Look at their backgrounds

There are certain licenses and certifications that real estate agents either must or may want to pursue. Find out which qualifications your potential agents have.

First off, they should be licensed by the state you're looking for a house in. You can usually find this information online, Bankrate noted. Additionally, you may be able to find about any complaints filed against the agent through the regulatory body that licensed him or her. This information is good to know before moving forward with this person.

Next, find out what additional certifications the person pursued. An important one is a National Association of Realtors membership - this means the person knows, understands and adheres to a code of ethics with their clients. Other distinctions might include:

Agents may list these designations on their website or in acronyms on their business cards. Or, you can simply ask about additional training they've completed.

Make it official

Once you've determined who the best agent for you is, it's time to move forward with that person. Agents typically want their clients to be exclusive to them. Real estate agents make their money on the buying or selling of a home; if your agent helps you find a home but you wind up closing the deal with another agent, that person did a lot of work for no payout.

To protect themselves from getting swindled by inconsiderate or uninformed buyers, many agents require clients to sign a buyer's agent agreement. If you sign this form, legally you can't go with another agent unannounced. But, if you find that you and the agent aren't a good fit, you can terminate the contract and move on with someone else, Realtor.com reported.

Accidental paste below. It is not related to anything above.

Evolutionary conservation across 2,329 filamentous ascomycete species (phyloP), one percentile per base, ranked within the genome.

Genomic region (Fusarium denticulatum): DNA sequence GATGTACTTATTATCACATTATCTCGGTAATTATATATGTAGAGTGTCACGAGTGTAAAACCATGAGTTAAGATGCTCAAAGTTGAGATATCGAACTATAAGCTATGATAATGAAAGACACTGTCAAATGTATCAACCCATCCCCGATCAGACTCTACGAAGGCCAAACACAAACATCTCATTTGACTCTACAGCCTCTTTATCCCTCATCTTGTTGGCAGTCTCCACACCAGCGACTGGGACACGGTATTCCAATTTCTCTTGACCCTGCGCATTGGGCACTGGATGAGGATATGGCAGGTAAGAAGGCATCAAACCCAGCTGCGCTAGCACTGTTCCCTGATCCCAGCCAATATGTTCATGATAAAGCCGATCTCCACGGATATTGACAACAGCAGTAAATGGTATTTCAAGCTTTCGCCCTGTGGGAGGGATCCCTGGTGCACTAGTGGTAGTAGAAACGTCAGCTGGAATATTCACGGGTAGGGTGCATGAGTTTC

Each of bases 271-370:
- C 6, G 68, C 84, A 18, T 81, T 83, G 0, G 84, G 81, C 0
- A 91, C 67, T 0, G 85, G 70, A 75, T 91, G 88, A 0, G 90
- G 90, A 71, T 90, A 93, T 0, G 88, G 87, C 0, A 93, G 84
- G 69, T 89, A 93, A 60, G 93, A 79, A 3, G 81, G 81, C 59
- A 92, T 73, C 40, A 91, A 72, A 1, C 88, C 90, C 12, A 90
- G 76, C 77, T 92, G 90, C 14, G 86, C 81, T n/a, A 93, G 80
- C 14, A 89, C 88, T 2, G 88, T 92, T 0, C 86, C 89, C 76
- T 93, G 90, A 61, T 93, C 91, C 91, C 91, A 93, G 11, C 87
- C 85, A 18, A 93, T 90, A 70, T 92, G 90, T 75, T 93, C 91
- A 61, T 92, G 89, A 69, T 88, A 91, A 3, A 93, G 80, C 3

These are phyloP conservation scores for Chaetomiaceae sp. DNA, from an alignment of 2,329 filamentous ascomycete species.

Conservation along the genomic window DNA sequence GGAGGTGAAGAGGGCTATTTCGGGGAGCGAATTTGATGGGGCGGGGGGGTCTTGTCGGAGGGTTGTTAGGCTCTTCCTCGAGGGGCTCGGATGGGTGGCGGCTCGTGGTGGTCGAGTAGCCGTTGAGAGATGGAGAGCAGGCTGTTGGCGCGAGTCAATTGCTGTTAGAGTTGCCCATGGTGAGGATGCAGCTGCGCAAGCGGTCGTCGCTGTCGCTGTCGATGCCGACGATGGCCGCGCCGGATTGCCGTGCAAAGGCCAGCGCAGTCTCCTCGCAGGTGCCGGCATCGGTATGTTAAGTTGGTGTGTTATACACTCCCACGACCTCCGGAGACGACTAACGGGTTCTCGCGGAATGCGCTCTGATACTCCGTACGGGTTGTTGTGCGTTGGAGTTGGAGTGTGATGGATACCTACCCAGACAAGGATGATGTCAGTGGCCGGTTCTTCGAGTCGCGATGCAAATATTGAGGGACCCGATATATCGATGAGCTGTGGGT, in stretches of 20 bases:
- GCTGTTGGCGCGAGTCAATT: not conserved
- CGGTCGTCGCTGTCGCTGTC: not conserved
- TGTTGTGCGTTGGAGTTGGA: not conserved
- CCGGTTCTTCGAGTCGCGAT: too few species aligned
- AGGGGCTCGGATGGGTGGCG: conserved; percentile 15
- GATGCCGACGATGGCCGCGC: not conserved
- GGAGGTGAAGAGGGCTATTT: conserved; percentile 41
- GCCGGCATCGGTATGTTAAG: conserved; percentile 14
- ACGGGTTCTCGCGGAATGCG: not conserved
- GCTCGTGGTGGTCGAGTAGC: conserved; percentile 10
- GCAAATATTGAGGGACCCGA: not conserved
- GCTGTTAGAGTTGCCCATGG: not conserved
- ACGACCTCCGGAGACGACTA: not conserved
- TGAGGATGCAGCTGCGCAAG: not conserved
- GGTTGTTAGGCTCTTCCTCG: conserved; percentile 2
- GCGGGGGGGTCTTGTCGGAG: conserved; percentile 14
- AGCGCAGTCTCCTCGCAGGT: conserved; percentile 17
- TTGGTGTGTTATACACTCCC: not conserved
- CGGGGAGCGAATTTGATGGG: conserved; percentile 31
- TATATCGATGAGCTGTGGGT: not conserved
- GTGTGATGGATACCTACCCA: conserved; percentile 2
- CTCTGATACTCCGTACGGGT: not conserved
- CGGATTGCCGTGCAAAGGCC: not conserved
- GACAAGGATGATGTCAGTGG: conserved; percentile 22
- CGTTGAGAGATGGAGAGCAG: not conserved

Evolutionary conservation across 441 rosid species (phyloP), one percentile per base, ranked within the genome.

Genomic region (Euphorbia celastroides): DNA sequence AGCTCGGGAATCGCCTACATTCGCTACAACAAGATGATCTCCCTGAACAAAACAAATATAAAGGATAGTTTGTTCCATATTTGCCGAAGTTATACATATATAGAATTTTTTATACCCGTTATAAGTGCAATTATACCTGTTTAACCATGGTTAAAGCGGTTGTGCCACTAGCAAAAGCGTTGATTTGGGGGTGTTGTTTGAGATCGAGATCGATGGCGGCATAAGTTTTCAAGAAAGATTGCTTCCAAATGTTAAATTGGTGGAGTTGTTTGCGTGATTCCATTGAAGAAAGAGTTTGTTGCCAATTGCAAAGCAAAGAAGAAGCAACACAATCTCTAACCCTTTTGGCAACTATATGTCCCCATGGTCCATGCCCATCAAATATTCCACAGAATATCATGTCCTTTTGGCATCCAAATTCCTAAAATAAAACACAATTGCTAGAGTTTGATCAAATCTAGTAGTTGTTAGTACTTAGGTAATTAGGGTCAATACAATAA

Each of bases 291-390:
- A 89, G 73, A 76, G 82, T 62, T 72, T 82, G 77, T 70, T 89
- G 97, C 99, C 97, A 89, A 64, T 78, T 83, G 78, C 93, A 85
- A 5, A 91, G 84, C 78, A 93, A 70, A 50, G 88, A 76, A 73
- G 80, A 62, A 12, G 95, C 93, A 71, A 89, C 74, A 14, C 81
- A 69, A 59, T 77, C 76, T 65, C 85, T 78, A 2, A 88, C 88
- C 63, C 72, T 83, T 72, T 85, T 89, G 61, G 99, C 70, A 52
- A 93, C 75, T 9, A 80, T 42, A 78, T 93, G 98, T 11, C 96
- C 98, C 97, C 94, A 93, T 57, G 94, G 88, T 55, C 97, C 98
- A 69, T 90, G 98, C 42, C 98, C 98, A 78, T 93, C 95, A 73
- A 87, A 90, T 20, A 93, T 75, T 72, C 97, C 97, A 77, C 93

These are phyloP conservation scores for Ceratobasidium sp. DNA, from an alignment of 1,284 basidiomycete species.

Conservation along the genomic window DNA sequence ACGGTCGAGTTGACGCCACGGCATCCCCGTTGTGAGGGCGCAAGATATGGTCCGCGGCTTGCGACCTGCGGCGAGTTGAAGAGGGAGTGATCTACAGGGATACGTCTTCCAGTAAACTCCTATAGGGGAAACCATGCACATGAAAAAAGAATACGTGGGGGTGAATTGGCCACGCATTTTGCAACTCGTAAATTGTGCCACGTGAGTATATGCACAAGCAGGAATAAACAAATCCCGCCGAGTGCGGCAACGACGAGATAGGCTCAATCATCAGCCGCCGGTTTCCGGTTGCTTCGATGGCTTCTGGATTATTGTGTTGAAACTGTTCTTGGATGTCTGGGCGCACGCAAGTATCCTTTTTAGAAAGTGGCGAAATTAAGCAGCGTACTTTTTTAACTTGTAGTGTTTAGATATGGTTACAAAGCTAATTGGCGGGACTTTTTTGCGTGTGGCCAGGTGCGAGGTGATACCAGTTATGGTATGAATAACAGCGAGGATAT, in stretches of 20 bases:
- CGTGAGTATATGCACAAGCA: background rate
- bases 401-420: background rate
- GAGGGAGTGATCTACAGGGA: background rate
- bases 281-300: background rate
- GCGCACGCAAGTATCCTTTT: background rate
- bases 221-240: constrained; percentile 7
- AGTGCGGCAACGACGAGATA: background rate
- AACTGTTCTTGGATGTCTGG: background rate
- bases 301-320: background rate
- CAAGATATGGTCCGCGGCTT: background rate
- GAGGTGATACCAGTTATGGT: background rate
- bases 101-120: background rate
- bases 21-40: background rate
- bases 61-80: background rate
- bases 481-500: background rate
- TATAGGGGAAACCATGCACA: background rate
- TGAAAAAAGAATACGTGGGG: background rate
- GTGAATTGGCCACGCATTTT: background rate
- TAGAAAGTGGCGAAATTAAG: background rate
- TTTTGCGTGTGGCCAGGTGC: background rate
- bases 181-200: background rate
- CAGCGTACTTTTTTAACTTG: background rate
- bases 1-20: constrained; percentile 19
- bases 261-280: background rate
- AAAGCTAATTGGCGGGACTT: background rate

If you haven't signed a contract but have met with the agent on several occasions, that person might assume (whether correctly or incorrectly) that you are exclusively working with him or her. This could simply be a rookie mistake on the agent's part, so you might want to step up and get clarification.

"Once you've found this special agent, you should sign a buyer's agent agreement to make it official," Rosanne Nitti, a california-based Realtor with RMN Investments & Realty Services. "This means you can both move forward with confidence - which is important when you're embarking on something as huge as buying a home."

Academy Mortgage is one of the top independent purchase lenders in the country as ranked in the 2015 CoreLogic Marketrac Report. Visit www.academymortgage.com to find a loan, get a rate, or calculate your payment today.

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Here's what buyers need to know about home square footage

The average home built in 2010 is 2,392 square feet, according to the U.S. Census Bureau, an increase of more than 100 square feet compared to one decade before. Over the years, American homes have generally gotten larger. In 1980, the average was just 1,740 square feet.

There could be a number of reasons behind these trends but to the typical homebuyer, explanations about why homes are a certain size may not matter as much as what that number actually means. Square footage is a complicated number - one that confuses many homebuyers. Does that 2,392 square feet include the basement? The tiny cupboard under the stairs?

Here are answers to your most pressing square footage questions:

Do basements count toward square footage?